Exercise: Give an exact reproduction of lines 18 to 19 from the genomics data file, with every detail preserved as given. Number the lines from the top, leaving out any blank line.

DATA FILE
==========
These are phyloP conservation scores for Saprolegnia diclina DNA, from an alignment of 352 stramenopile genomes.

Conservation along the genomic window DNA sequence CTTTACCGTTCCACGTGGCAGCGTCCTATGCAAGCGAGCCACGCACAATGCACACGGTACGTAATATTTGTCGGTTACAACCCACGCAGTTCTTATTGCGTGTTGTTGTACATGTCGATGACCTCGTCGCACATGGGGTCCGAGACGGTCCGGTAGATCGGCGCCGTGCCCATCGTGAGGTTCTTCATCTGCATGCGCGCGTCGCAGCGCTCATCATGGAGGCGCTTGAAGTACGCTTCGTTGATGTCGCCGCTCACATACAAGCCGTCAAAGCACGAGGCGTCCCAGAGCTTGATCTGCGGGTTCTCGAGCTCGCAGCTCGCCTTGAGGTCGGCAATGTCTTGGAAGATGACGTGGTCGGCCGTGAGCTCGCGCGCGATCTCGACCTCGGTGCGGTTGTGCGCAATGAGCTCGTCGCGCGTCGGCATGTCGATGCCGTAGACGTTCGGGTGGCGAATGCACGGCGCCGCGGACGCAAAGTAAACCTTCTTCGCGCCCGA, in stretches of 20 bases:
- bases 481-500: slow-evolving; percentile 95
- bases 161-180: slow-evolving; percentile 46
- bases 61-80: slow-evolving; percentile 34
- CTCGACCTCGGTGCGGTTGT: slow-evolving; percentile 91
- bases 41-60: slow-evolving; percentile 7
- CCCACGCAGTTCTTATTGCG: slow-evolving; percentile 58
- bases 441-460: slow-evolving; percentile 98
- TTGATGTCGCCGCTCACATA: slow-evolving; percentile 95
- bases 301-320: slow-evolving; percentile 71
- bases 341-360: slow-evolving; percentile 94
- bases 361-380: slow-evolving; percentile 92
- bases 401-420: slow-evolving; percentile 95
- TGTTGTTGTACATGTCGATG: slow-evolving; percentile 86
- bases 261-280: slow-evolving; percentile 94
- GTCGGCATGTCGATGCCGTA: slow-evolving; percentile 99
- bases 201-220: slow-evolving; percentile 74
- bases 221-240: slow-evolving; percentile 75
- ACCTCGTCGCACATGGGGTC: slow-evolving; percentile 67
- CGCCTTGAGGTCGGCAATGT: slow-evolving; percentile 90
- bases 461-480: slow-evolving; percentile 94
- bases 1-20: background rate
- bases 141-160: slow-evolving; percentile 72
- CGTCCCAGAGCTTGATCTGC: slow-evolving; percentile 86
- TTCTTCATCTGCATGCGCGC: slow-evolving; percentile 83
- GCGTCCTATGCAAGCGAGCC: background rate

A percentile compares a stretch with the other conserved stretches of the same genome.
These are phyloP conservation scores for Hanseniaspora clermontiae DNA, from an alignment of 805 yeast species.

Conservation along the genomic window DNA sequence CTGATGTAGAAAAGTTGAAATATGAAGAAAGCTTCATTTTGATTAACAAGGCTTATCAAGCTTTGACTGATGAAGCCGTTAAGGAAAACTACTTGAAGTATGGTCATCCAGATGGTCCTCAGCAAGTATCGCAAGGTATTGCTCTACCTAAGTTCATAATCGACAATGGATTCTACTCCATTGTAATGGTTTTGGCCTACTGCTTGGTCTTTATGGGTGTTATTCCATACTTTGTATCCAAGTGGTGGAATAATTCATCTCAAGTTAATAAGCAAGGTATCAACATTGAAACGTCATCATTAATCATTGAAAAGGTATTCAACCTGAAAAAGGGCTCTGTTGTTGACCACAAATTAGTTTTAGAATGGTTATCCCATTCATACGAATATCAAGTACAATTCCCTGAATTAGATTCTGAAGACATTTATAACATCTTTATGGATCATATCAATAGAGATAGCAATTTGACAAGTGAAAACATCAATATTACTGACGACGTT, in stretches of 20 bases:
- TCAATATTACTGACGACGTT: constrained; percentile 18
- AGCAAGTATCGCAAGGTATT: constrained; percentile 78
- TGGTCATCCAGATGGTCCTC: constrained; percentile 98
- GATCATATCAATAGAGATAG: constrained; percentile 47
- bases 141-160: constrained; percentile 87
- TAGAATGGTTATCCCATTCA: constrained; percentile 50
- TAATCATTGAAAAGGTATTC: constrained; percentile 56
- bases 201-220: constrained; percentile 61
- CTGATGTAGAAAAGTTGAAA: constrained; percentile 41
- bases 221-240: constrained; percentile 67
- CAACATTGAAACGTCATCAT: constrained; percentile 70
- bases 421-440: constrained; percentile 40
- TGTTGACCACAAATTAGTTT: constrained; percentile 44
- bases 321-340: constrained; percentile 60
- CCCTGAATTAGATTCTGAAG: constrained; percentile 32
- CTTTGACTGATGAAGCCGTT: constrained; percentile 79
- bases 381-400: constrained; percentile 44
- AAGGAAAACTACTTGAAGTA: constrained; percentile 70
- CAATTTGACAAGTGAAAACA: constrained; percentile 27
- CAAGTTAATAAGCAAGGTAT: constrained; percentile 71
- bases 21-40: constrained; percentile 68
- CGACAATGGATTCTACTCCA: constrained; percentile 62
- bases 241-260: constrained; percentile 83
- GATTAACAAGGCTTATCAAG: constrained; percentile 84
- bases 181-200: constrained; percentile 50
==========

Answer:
- bases 201-220: slow-evolving; percentile 74
- bases 221-240: slow-evolving; percentile 75